BIRMINGHAM, AL (WBRC) - The Southern Poverty Law Center calls formation of a statewide drug task force a misguided idea.
"We've already tried this once," SPLC's deputy legal director Lisa Graybill said, referencing post "get tough" drug policies.
"It's putting good money after bad for a solution we know doesn't work. And it's especially painful when we know what does work is treatment," Graybill said.
The task force, announced by ADECA this week, awards $1.3 million from the U.S. Department of Justice to establish a drug task force that will operate with local and state law enforcement agencies.
The task force will include 25 state narcotics agents from ALEA and officers from more than 40 agencies.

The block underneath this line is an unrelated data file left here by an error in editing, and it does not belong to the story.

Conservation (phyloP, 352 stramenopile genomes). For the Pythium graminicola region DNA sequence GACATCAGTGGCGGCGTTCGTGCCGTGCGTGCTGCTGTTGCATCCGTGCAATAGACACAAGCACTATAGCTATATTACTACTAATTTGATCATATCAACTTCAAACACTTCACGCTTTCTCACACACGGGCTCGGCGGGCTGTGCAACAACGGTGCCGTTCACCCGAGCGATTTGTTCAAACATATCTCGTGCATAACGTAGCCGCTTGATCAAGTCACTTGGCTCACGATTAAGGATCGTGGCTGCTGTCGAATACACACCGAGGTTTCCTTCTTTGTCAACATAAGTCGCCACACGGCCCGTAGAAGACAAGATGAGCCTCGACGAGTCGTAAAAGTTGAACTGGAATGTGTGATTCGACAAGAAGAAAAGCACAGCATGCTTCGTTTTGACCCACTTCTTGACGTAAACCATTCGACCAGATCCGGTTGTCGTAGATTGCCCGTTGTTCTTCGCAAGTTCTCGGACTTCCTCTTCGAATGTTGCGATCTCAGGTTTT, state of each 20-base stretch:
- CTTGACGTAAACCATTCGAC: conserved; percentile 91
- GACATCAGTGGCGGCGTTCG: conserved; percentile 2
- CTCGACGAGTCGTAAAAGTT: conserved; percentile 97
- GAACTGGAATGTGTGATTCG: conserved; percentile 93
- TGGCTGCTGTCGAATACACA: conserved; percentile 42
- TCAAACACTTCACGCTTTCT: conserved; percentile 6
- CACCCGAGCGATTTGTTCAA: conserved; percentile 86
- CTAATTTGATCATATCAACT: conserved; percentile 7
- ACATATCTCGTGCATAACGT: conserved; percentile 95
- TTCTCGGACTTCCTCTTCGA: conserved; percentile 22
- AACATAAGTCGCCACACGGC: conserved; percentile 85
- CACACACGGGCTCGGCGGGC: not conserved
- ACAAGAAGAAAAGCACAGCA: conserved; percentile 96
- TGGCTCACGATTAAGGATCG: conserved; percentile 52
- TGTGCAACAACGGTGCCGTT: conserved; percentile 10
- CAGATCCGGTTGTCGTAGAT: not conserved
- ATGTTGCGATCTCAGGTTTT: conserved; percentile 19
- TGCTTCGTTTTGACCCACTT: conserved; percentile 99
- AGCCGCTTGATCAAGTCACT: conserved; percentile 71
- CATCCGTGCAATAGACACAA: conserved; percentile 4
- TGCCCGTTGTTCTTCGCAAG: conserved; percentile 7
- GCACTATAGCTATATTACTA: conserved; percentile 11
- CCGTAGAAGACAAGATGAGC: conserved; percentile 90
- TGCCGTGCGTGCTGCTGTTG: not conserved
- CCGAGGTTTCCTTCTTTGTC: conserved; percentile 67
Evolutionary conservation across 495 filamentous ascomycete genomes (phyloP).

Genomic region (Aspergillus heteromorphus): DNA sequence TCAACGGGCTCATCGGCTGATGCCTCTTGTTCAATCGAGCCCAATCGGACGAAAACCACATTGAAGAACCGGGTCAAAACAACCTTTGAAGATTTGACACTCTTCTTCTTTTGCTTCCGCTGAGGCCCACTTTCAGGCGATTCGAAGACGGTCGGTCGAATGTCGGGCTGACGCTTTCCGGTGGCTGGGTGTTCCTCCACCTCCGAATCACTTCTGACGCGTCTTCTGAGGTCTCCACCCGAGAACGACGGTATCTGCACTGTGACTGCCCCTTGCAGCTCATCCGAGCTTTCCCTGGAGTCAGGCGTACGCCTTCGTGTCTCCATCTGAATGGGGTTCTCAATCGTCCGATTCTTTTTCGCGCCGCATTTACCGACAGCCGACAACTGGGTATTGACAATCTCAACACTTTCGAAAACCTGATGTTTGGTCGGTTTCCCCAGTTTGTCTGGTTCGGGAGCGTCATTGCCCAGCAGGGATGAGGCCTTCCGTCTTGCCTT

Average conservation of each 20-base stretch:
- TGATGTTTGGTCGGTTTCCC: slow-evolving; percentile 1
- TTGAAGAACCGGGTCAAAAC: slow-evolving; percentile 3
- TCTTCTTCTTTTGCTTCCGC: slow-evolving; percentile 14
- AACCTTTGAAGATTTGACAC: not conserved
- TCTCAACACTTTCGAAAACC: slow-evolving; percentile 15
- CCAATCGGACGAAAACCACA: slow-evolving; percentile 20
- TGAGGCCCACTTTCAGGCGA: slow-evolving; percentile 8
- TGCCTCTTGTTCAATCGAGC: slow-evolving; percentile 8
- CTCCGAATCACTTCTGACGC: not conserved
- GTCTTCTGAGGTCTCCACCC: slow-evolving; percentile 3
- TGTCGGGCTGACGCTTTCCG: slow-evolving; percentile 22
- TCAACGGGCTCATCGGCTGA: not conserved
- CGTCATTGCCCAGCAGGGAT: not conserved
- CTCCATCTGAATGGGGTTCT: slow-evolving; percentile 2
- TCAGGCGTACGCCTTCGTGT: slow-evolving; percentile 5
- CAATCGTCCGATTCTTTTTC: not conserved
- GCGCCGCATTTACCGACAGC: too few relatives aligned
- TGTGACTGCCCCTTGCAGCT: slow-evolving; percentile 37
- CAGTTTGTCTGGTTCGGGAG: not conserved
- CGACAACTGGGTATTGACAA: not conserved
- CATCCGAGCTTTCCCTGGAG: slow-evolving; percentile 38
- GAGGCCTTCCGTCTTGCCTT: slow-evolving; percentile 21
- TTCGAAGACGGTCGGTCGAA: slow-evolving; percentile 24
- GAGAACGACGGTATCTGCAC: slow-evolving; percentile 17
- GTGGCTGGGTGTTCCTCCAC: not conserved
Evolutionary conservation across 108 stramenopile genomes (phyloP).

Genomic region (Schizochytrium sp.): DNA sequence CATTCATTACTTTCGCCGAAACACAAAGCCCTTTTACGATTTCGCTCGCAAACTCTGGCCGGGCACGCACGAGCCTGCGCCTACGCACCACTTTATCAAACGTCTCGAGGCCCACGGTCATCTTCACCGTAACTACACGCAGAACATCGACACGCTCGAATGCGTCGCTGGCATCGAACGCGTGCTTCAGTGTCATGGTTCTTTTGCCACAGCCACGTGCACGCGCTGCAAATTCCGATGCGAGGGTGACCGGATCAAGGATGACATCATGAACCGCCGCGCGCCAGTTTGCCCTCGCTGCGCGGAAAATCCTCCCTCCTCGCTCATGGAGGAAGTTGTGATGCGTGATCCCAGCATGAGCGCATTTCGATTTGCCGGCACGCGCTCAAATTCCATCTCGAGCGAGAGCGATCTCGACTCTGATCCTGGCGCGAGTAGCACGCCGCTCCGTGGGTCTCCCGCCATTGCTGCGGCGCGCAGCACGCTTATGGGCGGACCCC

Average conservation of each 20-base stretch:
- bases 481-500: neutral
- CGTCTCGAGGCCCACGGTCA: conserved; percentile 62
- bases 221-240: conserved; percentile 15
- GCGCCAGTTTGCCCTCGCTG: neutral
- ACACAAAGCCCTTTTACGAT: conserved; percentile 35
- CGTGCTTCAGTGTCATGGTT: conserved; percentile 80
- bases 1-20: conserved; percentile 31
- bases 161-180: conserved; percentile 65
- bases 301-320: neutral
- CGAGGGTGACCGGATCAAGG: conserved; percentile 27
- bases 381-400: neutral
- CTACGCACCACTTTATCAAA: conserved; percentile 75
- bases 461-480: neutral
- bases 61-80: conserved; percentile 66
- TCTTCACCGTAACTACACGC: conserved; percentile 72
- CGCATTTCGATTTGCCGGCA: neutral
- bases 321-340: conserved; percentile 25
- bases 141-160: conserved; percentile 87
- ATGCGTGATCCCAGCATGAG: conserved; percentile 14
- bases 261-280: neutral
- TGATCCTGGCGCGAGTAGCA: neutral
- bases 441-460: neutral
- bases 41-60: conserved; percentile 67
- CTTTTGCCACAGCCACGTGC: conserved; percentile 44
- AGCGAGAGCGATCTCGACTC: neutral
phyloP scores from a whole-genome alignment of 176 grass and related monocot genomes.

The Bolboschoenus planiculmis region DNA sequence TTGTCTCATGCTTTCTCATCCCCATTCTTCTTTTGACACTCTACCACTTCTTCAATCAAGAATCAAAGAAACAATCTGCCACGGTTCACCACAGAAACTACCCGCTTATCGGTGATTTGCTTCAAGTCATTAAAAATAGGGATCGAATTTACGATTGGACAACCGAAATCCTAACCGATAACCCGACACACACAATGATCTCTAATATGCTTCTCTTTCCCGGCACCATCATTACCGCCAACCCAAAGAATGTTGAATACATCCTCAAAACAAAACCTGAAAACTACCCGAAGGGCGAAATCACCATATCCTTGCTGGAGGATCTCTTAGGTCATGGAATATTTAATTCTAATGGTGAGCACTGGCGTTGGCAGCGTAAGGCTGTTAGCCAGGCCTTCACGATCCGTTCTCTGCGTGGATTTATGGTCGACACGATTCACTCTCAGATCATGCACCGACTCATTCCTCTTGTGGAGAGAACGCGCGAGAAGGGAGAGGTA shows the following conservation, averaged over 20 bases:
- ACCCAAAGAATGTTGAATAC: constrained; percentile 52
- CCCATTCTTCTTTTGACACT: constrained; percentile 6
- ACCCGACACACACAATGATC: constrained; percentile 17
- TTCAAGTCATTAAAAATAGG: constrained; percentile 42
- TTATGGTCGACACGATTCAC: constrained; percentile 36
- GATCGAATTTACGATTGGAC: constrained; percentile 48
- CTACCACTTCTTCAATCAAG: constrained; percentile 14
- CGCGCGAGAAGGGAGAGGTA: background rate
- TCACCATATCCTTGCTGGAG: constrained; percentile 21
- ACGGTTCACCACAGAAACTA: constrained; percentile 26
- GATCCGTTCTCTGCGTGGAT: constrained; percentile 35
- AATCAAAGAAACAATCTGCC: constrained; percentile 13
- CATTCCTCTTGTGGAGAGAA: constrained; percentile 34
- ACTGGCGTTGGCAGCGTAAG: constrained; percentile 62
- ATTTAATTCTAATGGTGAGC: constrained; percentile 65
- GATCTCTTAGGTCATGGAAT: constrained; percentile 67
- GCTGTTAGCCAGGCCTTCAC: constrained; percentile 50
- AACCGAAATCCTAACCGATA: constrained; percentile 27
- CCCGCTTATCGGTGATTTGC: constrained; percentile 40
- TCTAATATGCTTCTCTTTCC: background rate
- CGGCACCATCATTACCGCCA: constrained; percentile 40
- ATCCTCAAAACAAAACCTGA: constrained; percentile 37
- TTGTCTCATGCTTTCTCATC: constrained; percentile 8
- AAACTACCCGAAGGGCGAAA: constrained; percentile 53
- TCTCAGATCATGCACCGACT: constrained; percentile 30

"The illegal manufacturing, trafficking and sale of narcotics in Alabama is a problem for every part of the state and should be dealt with accordingly," Gov. Kay Ivey said in the ADECA release.
"She is ignoring the advice of medical professionals, public health experts and the Alabama Opioid Overdose and Addiction council she herself created by executive order, all of whom agree that treatment and access to anti-overdose drugs, not prosecution, is the most effective response to the devastation caused by the opioid epidemic," Graybill said.
The statewide task force will operate in seven regional offices.